D: Delilah, Daisy, Daniela
E: Emma, Emily, Evelyn
F: Faith, Finley, Fiona
G: Grace, Genesis, Gabriella
H: Harper, Hannah, Hazel
I: Isabella, Isabelle, Ivy
J: Julia, Josephine, Jade
K: Kennedy, Kaylee, Kylie
L: Lily, Lillian, Layla
M: Mia, Madison, Mila
N: Natalie, Nora, Naomi
O: Olivia, Olive, Oakley
P: Penelope, Paisley, Piper
Q: Quinn, Queen, Quincy
R: Riley, Ruby, Reagan
S: Sophia, Sofia, Scarlett
T: Taylor, Trinity, Teagan
U: Unique, Uma, Una
V: Victoria, Violet, Vivian
W: Willow, Willa, Winter
X: Ximena, Xiomara, Xena
Y: Yaretzi, Yareli, Yamileth
Z: Zoey, Zoe, Zara

Here’s the breakdown for boy names:

first letter, boy names, baby names, 2016, chart

For boys, the most-used first letter was J, followed by A and C. The least-used letter was U.

The three most-used boy names per letter last year were…

A: Alexander, Aiden, Anthony
B: Benjamin, Brayden, Bryson
C: Carter, Christopher, Caleb
D: Daniel, David, Dylan
E: Elijah, Ethan, Eli
F: Finn, Felix, Francisco
G: Gabriel, Grayson, Gavin
H: Henry, Hunter, Hudson
I: Isaac, Isaiah, Ian
J: James, Jacob, Jackson
K: Kevin, Kayden, Kingston
L: Liam, Lucas, Logan
M: Mason, Michael, Matthew
N: Noah, Nathan, Nicholas
O: Oliver, Owen, Oscar
P: Parker, Patrick, Preston
Q: Quinn, Quentin, Quincy
R: Ryan, Robert, Roman
S: Samuel, Sebastian, Sawyer
T: Thomas, Theodore, Tyler
U: Uriel, Uriah, Ulises
V: Vincent, Victor, Valentino
W: William, Wyatt, Wesley
X: Xavier, Xander, Xzavier
Y: Yusuf, Yosef, Yahir
Z: Zachary, Zayden, Zane

Finally, here are both genders side-by-side:

first letter, baby names, 2016, chart

Overall, the top first letter was A, followed by J and M. And the least popular letter was, of course, U.

Here’s last year’s post on the most and least popular first letters of 2015.

The Top Baby Names in Maryland in 2011?

Maryland’s Open Data website includes a single table of Maryland baby name rankings (2011) broken down by race/ethnic group. This is cool because New York City does the exact same breakdown, and we happen to have the equivalent NYC baby name rankings (2011). So we ought to be able to compare and contrast the two sets of rankings, right?

Yeah, that’s what I thought…until I started looking more closely at Maryland’s data.

According to the SSA, these were the top 10 boy names in Maryland in 2011:

  1. Mason
  2. Jacob
  3. Michael
  4. Ethan
  5. Ryan
  6. William
  7. Alexander
  8. Noah
  9. Daniel
  10. Aiden (tied for 10th)
  11. Jayden (tied for 10th)

But according to the state of Maryland, the top 10 boy names were quite different:

Rank OVERALL Asian &
Pacific Isl.
Black Hispanic White
1 Aiden Aiden Jaiden Christopher Lucas
2 Christopher Lucas Aiden Anthony Mason
3 Jayden Alexander Christopher John Jackson
4 Mason Muhammed Cameron Alexander Jacob
5 Lucas Ethan Elijah Daniel John
6 Jacob Nathan Jeremy Matthew Aiden
7 Alexander John Michael Brian Alexander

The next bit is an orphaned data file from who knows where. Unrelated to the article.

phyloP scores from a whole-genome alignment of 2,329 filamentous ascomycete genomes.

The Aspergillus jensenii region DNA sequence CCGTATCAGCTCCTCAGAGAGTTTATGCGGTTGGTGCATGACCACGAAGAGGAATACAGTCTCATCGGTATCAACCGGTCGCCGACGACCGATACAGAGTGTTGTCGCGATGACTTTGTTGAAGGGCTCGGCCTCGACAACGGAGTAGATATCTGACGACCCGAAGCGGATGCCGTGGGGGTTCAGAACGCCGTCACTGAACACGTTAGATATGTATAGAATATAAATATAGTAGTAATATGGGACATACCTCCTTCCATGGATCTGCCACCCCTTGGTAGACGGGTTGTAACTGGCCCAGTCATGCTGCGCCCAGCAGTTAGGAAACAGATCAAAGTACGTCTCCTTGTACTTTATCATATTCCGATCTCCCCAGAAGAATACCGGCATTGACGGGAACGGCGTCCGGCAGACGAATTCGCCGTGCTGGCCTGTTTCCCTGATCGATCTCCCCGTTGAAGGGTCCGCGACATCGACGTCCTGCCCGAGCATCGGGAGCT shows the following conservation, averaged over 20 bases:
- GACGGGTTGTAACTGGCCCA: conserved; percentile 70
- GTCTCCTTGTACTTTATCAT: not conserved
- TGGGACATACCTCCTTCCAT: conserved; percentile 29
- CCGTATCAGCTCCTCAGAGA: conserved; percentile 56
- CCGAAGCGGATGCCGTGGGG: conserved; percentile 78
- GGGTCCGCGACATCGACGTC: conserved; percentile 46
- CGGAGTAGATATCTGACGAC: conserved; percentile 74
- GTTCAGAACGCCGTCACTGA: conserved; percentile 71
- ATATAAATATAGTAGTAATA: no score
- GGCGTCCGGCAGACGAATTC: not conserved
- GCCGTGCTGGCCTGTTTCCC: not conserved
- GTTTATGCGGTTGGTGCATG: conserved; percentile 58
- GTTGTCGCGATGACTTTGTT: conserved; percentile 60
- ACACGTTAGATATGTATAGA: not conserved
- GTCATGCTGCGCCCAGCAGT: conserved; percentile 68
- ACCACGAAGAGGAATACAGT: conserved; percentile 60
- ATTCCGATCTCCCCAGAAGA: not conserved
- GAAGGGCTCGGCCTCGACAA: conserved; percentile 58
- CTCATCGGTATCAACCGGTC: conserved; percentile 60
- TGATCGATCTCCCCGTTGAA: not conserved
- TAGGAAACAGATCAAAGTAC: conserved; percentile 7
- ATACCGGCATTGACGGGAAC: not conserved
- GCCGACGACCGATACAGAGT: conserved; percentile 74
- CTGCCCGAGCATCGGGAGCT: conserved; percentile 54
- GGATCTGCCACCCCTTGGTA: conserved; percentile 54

8 Nathan Andrew Isaiah Justin Liam
9 Michael Justin Mason Jaiden William
10 Ethan Jacob Caleb Kevin Ryan

It isn’t totally implausible that Aiden and Jayden might have ranked 1st and 3rd in 2011, but Christopher in 2nd? Maybe if this were a dataset from thirty years ago, but not five years ago. The SSA indicates that Christopher ranked closer to 18th in the state that year.

And what’s with the two different spellings of Jayden/Jaiden?

Plus there are some sizable raw number discrepancies, such as:

  • Aiden: 588 babies (MD data) vs. 281 babies (SSA data for MD)
  • Christopher: 584 babies (MD data) vs. 256 babies (SSA data for MD)
  • Jayden: 498 babies (MD data) vs. 281 babies (SSA data for MD)
  • Mason: 463 babies (MD data) vs. 432 babies (SSA data for MD)

And now the girl names. According to the SSA, these were the top 10 girl names in Maryland in 2011:

  1. Sophia
  2. Olivia
  3. Isabella
  4. Madison
  5. Ava
  6. Emma
  7. Abigail
  8. Chloe
  9. Emily
  10. Elizabeth

According to the state of Maryland, though, the top 10 girl names in the state were these:

Rank OVERALL Asian &
Pacific Isl.
Black Hispanic White
1 Sophia Sophia Chloe Sophia Sophia
2 Isabel Chloe London Emily Isabel
3 Chloe Isabel Layla Allison Abigail
4 Ava Caitlin/Kate Madison Isabel Olivia
5 Madison Hannah Kennedy Ashley Ava
6 Olivia Olivia Aaliyah Angelina Riley
7 Emily Sara(h) McKenzie Natalie Madison
8 McKenzie Abigail Zoe(y) Genesis Emily
9 Abigail Emily Payton Gabrielle McKenzie
10 Riley Lillian/Lily Taylor Kimberly Chloe

Not only does Isabel magically replace Isabella in the Maryland data, but McKenzie and Riley rank 8th and 10th — even though the SSA says they should be closer to 77th (!) and 28th.

Not to mention the raw number discrepancies, such as:

  • Sophia: 503 babies (MD data) vs. 367 babies (SSA data for MD)
  • McKenzie: 325 babies (MD data) vs. 71 babies (SSA data for MD)
  • Riley: 298 babies (MD data) vs. 118 babies (SSA data for MD)